Parents of gender diverse kids need to embrace humility, not certainty.

With Gender Diverse Kids, Parents Need to Embrace Humility Rather Than Certainty

With Gender Diverse Kids, Parents Need to Embrace Humility Rather Than Certainty

Outward
Expanding the LGBTQ Conversation
April 21 2017 2:25 PM

In Our Gender Diverse Era, Parents Should Practice Humility With Their Kids

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Tomboy today means nothing about tomorrow.

Lisa5201/Thinkstock

In a recent New York Times op-ed, Lisa Selin Davis writes that her daughter, who wears boys' clothes and has short hair, is definitely not transgender. Davis applauds her daughter’s rejection of traditional feminine style, but wishes that other people would stop thinking the child might be transgender, a curiosity they indicate with regular questions  about her pronouns and gender identity.

On its face, this is a reasonable concern. The movement toward accepting and understanding transgender children shouldn't narrow the boundaries of how cisgender boys and girls express themselves. Wearing boys' clothes doesn't turn a girl into a boy, or vice versa, and all children should have room to experiment with clothes and toys and styles freely rather than feel forced into the limited menu of gender-conforming options only. There's just one problem: Davis' kid deserves room to explore and experiment out of the public eye, without mom declaring her gender must be female and then broadcasting it, along with the complicated presentation that leads people to mistake her for male or transgender, to millions of readers.

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Let me be clear that I have no way of knowing what this child's gender identity is, or what it eventually will be. After reading an earlier parenting essay by Davis, however, I do have questions. In the piece for Parenting, Davis wrote: "As she started to announce in ways both subtle and direct that she’s a boy, and ask me questions like ‘Why can’t boys have vaginas and girls have penises?’ the ratio of heartwarming to heart-sinking has shifted." I'm curious as to why this anecdote didn't make it into the New York Times piece, and why Davis presents her kid's gender as definitely and persistently female if these sorts of complicated and complicating questions were present within the last few years of this kid's history.

Perhaps the people who keep asking whether this child identifies as a boy are doing so at least partly based on the mixed signals the kid is sending out, rather than prejudice borne of too much trans acceptance? Perhaps leaving the question open, rather than writing about it in a way that attempts to foreclose uncertainty might be advisable? In five years, this kid could be an extremely girly girl who is embarrassed to have once been a gender nonconforming tomboy, or a consistent tomboy, or a genderqueer-identified youth, or a trans guy. I don't know which it will be, but I don't have confidence that Davis does either.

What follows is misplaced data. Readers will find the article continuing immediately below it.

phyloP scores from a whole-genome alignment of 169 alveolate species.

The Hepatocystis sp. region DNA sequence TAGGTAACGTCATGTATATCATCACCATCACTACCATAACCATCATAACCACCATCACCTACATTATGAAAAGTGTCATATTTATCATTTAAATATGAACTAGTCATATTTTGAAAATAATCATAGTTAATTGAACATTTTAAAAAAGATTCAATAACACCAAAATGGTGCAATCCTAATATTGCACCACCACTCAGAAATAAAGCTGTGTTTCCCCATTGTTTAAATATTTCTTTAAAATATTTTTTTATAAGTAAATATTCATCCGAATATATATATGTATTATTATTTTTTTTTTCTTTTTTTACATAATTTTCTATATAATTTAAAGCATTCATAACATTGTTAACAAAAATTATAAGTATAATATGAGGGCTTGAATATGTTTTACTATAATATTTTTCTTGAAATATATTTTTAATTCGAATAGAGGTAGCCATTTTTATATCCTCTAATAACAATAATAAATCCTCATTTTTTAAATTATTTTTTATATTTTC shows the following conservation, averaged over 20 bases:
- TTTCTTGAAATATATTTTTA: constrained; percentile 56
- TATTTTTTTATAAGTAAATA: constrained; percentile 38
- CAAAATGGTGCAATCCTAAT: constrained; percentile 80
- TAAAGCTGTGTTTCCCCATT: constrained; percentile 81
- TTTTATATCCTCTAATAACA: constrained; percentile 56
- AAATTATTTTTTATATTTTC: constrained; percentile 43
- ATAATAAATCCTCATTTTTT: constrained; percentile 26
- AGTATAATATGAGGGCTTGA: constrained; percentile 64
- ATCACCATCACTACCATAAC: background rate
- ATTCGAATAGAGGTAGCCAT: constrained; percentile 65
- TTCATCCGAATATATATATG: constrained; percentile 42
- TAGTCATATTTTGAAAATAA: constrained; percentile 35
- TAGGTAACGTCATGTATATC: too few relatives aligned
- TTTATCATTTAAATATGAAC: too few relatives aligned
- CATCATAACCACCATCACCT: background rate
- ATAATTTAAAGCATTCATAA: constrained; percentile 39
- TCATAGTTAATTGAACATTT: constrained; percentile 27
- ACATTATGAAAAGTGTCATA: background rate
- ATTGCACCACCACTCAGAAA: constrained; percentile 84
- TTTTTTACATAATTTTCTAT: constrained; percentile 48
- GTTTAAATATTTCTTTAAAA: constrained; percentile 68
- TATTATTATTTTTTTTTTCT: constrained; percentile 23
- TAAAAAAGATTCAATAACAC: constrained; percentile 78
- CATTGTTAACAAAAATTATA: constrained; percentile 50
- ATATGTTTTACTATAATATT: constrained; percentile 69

When I was a child, my mother never wrote an op-ed about my gender for a newspaper. She did, however, express very strong opinions about my gender, and these didn't quite match how I felt inside. My mother told me, repeatedly, that I had always loved dolls and never liked toy trucks. While it's absolutely true that I had a favorite doll (Janet, named after my mother, who I took with me everywhere), I can also remember looking longingly and with jealousy at Hot Wheels ramps and big multi-packs of Hot Wheels cars in the toy store, wishing that we had some of those at our house. I never asked my mom for them directly, though, because I thought my mom knew something about me that I didn't. Much the same thing happened with jewelry when I was a little older. I agreed that I "liked" necklaces and earrings without ever once feeling happy or attractive when I was wearing them. My mother's myth of my girlness was stronger than I was when I was young, and so I believed in it even when it failed to match up with my true experience. I eventually transitioned to male in my late thirties, and while it's not my mom's fault that it took me so long, I can't help wishing there'd been more room for my gender to be complicated earlier.

What I would ask from parents who don't know what to make of the changing gender landscape is pretty simple: Don’t assume that your child who deviates from some of the norms of their assigned gender is transgender, but also don’t take their adherence to some of those norms as proof positive that they are cisgender, either. Give your children room to experiment and play without it meaning anything in particular, and without expecting certain behaviors to mean the same thing for every kid. Listen to your children and take them seriously, while understanding that they may change their minds. Let them know that it's okay to explore, to change. Don't write op-eds taking a position about what their gender identity definitively is. You might be wrong. They might be wrong, for a time. The marvelous thing about youth is its capacity for creativity, growth, and flux.

Of course, children also need limits, boundaries, and guidelines. I don't mean to suggest a radically child-centric approach that eschews sensible rules. A kid who is forced to wear clothes they don't like once in a while will be fine, even if they ultimately turn out to be transgender. Every loving parent gets things wrong sometimes. What I'm suggesting is a little more humility, and more acceptance that as children grow, they tend to do so in directions their parents could never foresee.

Evan Urquhart (formerly Vanessa Vitiello Urquhart) is working to improve comments on Slate and is a regular contributor to Outward.